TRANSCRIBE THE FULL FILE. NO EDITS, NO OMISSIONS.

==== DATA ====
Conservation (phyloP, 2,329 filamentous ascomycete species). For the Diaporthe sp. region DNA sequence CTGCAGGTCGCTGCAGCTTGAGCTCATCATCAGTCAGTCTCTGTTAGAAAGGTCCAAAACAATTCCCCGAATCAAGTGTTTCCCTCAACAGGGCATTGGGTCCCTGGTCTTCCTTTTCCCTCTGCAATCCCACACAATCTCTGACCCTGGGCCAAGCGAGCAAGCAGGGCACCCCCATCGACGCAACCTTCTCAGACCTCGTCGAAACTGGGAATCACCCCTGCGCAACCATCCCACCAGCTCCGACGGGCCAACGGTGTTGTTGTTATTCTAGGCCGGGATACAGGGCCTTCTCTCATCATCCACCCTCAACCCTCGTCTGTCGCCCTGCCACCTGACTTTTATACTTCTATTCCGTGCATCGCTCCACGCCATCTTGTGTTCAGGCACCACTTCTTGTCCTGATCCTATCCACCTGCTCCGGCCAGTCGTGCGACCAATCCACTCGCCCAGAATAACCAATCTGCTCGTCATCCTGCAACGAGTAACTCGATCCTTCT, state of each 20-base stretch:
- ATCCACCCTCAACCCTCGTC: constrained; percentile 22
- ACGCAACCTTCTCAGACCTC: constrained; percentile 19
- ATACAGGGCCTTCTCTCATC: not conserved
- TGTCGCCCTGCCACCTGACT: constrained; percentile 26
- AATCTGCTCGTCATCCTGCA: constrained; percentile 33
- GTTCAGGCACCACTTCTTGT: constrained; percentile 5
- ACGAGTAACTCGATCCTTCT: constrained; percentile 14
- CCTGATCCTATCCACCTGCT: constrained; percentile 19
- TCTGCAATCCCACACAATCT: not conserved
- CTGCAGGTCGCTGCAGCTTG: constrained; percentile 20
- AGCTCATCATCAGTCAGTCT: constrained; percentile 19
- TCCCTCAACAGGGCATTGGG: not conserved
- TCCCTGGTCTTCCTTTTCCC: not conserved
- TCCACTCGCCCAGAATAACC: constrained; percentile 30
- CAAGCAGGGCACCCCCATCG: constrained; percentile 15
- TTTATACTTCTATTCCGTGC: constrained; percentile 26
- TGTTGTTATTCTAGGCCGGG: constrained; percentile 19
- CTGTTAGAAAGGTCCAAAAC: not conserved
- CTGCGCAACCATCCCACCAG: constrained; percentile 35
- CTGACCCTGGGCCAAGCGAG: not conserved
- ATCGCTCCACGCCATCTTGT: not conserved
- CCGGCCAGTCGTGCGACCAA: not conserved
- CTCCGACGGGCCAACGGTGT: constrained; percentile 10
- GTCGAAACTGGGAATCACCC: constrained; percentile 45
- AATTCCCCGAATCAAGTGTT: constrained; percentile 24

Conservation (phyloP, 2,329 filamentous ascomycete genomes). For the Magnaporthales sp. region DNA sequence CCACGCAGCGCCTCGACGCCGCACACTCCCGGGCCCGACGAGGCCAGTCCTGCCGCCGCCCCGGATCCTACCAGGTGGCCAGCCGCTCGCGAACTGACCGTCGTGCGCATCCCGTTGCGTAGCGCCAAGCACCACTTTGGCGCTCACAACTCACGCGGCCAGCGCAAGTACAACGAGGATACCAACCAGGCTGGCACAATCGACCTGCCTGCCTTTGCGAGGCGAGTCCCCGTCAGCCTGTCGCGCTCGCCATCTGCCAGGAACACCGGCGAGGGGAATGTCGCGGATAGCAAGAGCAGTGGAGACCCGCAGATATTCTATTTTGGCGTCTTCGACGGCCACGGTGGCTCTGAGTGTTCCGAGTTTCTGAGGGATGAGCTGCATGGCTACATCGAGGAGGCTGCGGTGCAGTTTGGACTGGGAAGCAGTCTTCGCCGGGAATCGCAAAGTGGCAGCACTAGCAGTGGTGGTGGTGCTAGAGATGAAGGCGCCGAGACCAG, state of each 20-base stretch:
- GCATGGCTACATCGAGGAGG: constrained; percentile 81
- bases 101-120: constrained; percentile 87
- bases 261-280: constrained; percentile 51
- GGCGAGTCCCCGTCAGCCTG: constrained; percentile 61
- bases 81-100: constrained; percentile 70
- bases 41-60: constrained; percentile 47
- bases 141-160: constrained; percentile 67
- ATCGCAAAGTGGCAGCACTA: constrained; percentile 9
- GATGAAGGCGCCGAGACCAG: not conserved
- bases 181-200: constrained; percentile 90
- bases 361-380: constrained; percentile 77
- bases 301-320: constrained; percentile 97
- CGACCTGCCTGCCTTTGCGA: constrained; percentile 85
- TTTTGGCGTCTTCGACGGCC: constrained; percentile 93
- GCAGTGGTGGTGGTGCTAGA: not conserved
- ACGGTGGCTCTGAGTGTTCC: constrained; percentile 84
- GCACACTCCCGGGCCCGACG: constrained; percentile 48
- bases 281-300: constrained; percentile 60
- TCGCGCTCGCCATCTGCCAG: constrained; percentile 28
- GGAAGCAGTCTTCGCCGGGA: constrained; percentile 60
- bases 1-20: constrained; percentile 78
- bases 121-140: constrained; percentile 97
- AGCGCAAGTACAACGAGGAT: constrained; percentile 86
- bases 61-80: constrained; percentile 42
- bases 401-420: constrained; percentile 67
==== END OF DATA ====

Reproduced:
Conservation (phyloP, 2,329 filamentous ascomycete species). For the Diaporthe sp. region DNA sequence CTGCAGGTCGCTGCAGCTTGAGCTCATCATCAGTCAGTCTCTGTTAGAAAGGTCCAAAACAATTCCCCGAATCAAGTGTTTCCCTCAACAGGGCATTGGGTCCCTGGTCTTCCTTTTCCCTCTGCAATCCCACACAATCTCTGACCCTGGGCCAAGCGAGCAAGCAGGGCACCCCCATCGACGCAACCTTCTCAGACCTCGTCGAAACTGGGAATCACCCCTGCGCAACCATCCCACCAGCTCCGACGGGCCAACGGTGTTGTTGTTATTCTAGGCCGGGATACAGGGCCTTCTCTCATCATCCACCCTCAACCCTCGTCTGTCGCCCTGCCACCTGACTTTTATACTTCTATTCCGTGCATCGCTCCACGCCATCTTGTGTTCAGGCACCACTTCTTGTCCTGATCCTATCCACCTGCTCCGGCCAGTCGTGCGACCAATCCACTCGCCCAGAATAACCAATCTGCTCGTCATCCTGCAACGAGTAACTCGATCCTTCT, state of each 20-base stretch:
- ATCCACCCTCAACCCTCGTC: constrained; percentile 22
- ACGCAACCTTCTCAGACCTC: constrained; percentile 19
- ATACAGGGCCTTCTCTCATC: not conserved
- TGTCGCCCTGCCACCTGACT: constrained; percentile 26
- AATCTGCTCGTCATCCTGCA: constrained; percentile 33
- GTTCAGGCACCACTTCTTGT: constrained; percentile 5
- ACGAGTAACTCGATCCTTCT: constrained; percentile 14
- CCTGATCCTATCCACCTGCT: constrained; percentile 19
- TCTGCAATCCCACACAATCT: not conserved
- CTGCAGGTCGCTGCAGCTTG: constrained; percentile 20
- AGCTCATCATCAGTCAGTCT: constrained; percentile 19
- TCCCTCAACAGGGCATTGGG: not conserved
- TCCCTGGTCTTCCTTTTCCC: not conserved
- TCCACTCGCCCAGAATAACC: constrained; percentile 30
- CAAGCAGGGCACCCCCATCG: constrained; percentile 15
- TTTATACTTCTATTCCGTGC: constrained; percentile 26
- TGTTGTTATTCTAGGCCGGG: constrained; percentile 19
- CTGTTAGAAAGGTCCAAAAC: not conserved
- CTGCGCAACCATCCCACCAG: constrained; percentile 35
- CTGACCCTGGGCCAAGCGAG: not conserved
- ATCGCTCCACGCCATCTTGT: not conserved
- CCGGCCAGTCGTGCGACCAA: not conserved
- CTCCGACGGGCCAACGGTGT: constrained; percentile 10
- GTCGAAACTGGGAATCACCC: constrained; percentile 45
- AATTCCCCGAATCAAGTGTT: constrained; percentile 24

Conservation (phyloP, 2,329 filamentous ascomycete genomes). For the Magnaporthales sp. region DNA sequence CCACGCAGCGCCTCGACGCCGCACACTCCCGGGCCCGACGAGGCCAGTCCTGCCGCCGCCCCGGATCCTACCAGGTGGCCAGCCGCTCGCGAACTGACCGTCGTGCGCATCCCGTTGCGTAGCGCCAAGCACCACTTTGGCGCTCACAACTCACGCGGCCAGCGCAAGTACAACGAGGATACCAACCAGGCTGGCACAATCGACCTGCCTGCCTTTGCGAGGCGAGTCCCCGTCAGCCTGTCGCGCTCGCCATCTGCCAGGAACACCGGCGAGGGGAATGTCGCGGATAGCAAGAGCAGTGGAGACCCGCAGATATTCTATTTTGGCGTCTTCGACGGCCACGGTGGCTCTGAGTGTTCCGAGTTTCTGAGGGATGAGCTGCATGGCTACATCGAGGAGGCTGCGGTGCAGTTTGGACTGGGAAGCAGTCTTCGCCGGGAATCGCAAAGTGGCAGCACTAGCAGTGGTGGTGGTGCTAGAGATGAAGGCGCCGAGACCAG, state of each 20-base stretch:
- GCATGGCTACATCGAGGAGG: constrained; percentile 81
- bases 101-120: constrained; percentile 87
- bases 261-280: constrained; percentile 51
- GGCGAGTCCCCGTCAGCCTG: constrained; percentile 61
- bases 81-100: constrained; percentile 70
- bases 41-60: constrained; percentile 47
- bases 141-160: constrained; percentile 67
- ATCGCAAAGTGGCAGCACTA: constrained; percentile 9
- GATGAAGGCGCCGAGACCAG: not conserved
- bases 181-200: constrained; percentile 90
- bases 361-380: constrained; percentile 77
- bases 301-320: constrained; percentile 97
- CGACCTGCCTGCCTTTGCGA: constrained; percentile 85
- TTTTGGCGTCTTCGACGGCC: constrained; percentile 93
- GCAGTGGTGGTGGTGCTAGA: not conserved
- ACGGTGGCTCTGAGTGTTCC: constrained; percentile 84
- GCACACTCCCGGGCCCGACG: constrained; percentile 48
- bases 281-300: constrained; percentile 60
- TCGCGCTCGCCATCTGCCAG: constrained; percentile 28
- GGAAGCAGTCTTCGCCGGGA: constrained; percentile 60
- bases 1-20: constrained; percentile 78
- bases 121-140: constrained; percentile 97
- AGCGCAAGTACAACGAGGAT: constrained; percentile 86
- bases 61-80: constrained; percentile 42
- bases 401-420: constrained; percentile 67